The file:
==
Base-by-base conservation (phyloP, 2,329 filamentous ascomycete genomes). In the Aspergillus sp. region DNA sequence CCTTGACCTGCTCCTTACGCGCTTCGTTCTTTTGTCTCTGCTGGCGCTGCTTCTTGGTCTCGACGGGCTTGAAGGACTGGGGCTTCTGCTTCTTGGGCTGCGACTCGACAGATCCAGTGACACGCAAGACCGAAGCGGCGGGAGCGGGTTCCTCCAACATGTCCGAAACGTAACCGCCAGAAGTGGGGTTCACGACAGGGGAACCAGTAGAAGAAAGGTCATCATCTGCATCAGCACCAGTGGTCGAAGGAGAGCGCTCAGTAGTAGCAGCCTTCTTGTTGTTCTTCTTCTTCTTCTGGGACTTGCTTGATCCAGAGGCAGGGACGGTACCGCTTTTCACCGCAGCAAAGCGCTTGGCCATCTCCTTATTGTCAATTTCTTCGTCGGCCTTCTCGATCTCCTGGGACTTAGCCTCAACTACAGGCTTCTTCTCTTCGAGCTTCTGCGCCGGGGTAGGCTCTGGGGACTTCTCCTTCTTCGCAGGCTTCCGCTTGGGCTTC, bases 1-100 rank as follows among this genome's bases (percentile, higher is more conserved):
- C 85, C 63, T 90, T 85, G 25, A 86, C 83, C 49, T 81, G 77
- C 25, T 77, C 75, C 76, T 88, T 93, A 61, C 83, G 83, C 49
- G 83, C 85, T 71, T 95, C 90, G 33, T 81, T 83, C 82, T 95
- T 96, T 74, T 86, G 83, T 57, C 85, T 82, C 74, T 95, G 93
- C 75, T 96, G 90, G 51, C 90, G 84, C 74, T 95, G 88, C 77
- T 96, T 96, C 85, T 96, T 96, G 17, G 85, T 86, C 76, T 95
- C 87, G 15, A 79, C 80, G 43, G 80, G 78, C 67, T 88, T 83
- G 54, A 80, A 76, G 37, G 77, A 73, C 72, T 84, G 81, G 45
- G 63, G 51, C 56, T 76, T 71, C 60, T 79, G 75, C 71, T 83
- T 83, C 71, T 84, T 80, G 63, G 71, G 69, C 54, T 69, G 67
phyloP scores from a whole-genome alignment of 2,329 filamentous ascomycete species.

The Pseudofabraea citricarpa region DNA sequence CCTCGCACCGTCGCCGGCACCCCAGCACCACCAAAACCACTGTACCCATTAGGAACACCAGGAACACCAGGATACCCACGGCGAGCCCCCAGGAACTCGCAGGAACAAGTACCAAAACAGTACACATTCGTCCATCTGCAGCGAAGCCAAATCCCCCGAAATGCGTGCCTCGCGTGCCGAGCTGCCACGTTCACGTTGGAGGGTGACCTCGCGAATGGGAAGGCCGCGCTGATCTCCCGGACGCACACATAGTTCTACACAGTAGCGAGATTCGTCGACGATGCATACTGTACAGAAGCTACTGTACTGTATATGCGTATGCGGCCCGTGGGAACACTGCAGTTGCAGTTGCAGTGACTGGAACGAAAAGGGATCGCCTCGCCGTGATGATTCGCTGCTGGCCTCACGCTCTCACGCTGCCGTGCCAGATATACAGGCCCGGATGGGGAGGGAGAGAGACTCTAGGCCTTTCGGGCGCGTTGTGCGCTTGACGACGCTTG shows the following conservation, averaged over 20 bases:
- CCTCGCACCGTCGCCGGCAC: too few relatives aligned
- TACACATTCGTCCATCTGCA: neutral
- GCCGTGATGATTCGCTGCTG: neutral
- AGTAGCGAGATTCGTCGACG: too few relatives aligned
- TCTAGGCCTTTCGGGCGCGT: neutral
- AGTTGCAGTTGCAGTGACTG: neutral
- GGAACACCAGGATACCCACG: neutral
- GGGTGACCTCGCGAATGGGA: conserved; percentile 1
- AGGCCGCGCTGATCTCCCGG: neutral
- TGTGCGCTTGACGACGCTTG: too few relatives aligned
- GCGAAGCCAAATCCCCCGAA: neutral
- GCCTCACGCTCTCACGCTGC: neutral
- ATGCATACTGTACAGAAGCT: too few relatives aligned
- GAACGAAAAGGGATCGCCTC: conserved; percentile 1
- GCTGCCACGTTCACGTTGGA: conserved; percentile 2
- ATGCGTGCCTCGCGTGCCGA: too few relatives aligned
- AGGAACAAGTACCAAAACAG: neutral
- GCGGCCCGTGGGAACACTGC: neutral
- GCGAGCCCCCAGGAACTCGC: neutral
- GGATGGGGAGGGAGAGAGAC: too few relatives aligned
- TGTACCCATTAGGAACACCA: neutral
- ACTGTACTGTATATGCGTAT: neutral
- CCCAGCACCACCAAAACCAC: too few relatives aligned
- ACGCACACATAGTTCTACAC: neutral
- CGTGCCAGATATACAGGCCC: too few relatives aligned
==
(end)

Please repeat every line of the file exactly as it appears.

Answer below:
Base-by-base conservation (phyloP, 2,329 filamentous ascomycete genomes). In the Aspergillus sp. region DNA sequence CCTTGACCTGCTCCTTACGCGCTTCGTTCTTTTGTCTCTGCTGGCGCTGCTTCTTGGTCTCGACGGGCTTGAAGGACTGGGGCTTCTGCTTCTTGGGCTGCGACTCGACAGATCCAGTGACACGCAAGACCGAAGCGGCGGGAGCGGGTTCCTCCAACATGTCCGAAACGTAACCGCCAGAAGTGGGGTTCACGACAGGGGAACCAGTAGAAGAAAGGTCATCATCTGCATCAGCACCAGTGGTCGAAGGAGAGCGCTCAGTAGTAGCAGCCTTCTTGTTGTTCTTCTTCTTCTTCTGGGACTTGCTTGATCCAGAGGCAGGGACGGTACCGCTTTTCACCGCAGCAAAGCGCTTGGCCATCTCCTTATTGTCAATTTCTTCGTCGGCCTTCTCGATCTCCTGGGACTTAGCCTCAACTACAGGCTTCTTCTCTTCGAGCTTCTGCGCCGGGGTAGGCTCTGGGGACTTCTCCTTCTTCGCAGGCTTCCGCTTGGGCTTC, bases 1-100 rank as follows among this genome's bases (percentile, higher is more conserved):
- C 85, C 63, T 90, T 85, G 25, A 86, C 83, C 49, T 81, G 77
- C 25, T 77, C 75, C 76, T 88, T 93, A 61, C 83, G 83, C 49
- G 83, C 85, T 71, T 95, C 90, G 33, T 81, T 83, C 82, T 95
- T 96, T 74, T 86, G 83, T 57, C 85, T 82, C 74, T 95, G 93
- C 75, T 96, G 90, G 51, C 90, G 84, C 74, T 95, G 88, C 77
- T 96, T 96, C 85, T 96, T 96, G 17, G 85, T 86, C 76, T 95
- C 87, G 15, A 79, C 80, G 43, G 80, G 78, C 67, T 88, T 83
- G 54, A 80, A 76, G 37, G 77, A 73, C 72, T 84, G 81, G 45
- G 63, G 51, C 56, T 76, T 71, C 60, T 79, G 75, C 71, T 83
- T 83, C 71, T 84, T 80, G 63, G 71, G 69, C 54, T 69, G 67
phyloP scores from a whole-genome alignment of 2,329 filamentous ascomycete species.

The Pseudofabraea citricarpa region DNA sequence CCTCGCACCGTCGCCGGCACCCCAGCACCACCAAAACCACTGTACCCATTAGGAACACCAGGAACACCAGGATACCCACGGCGAGCCCCCAGGAACTCGCAGGAACAAGTACCAAAACAGTACACATTCGTCCATCTGCAGCGAAGCCAAATCCCCCGAAATGCGTGCCTCGCGTGCCGAGCTGCCACGTTCACGTTGGAGGGTGACCTCGCGAATGGGAAGGCCGCGCTGATCTCCCGGACGCACACATAGTTCTACACAGTAGCGAGATTCGTCGACGATGCATACTGTACAGAAGCTACTGTACTGTATATGCGTATGCGGCCCGTGGGAACACTGCAGTTGCAGTTGCAGTGACTGGAACGAAAAGGGATCGCCTCGCCGTGATGATTCGCTGCTGGCCTCACGCTCTCACGCTGCCGTGCCAGATATACAGGCCCGGATGGGGAGGGAGAGAGACTCTAGGCCTTTCGGGCGCGTTGTGCGCTTGACGACGCTTG shows the following conservation, averaged over 20 bases:
- CCTCGCACCGTCGCCGGCAC: too few relatives aligned
- TACACATTCGTCCATCTGCA: neutral
- GCCGTGATGATTCGCTGCTG: neutral
- AGTAGCGAGATTCGTCGACG: too few relatives aligned
- TCTAGGCCTTTCGGGCGCGT: neutral
- AGTTGCAGTTGCAGTGACTG: neutral
- GGAACACCAGGATACCCACG: neutral
- GGGTGACCTCGCGAATGGGA: conserved; percentile 1
- AGGCCGCGCTGATCTCCCGG: neutral
- TGTGCGCTTGACGACGCTTG: too few relatives aligned
- GCGAAGCCAAATCCCCCGAA: neutral
- GCCTCACGCTCTCACGCTGC: neutral
- ATGCATACTGTACAGAAGCT: too few relatives aligned
- GAACGAAAAGGGATCGCCTC: conserved; percentile 1
- GCTGCCACGTTCACGTTGGA: conserved; percentile 2
- ATGCGTGCCTCGCGTGCCGA: too few relatives aligned
- AGGAACAAGTACCAAAACAG: neutral
- GCGGCCCGTGGGAACACTGC: neutral
- GCGAGCCCCCAGGAACTCGC: neutral
- GGATGGGGAGGGAGAGAGAC: too few relatives aligned
- TGTACCCATTAGGAACACCA: neutral
- ACTGTACTGTATATGCGTAT: neutral
- CCCAGCACCACCAAAACCAC: too few relatives aligned
- ACGCACACATAGTTCTACAC: neutral
- CGTGCCAGATATACAGGCCC: too few relatives aligned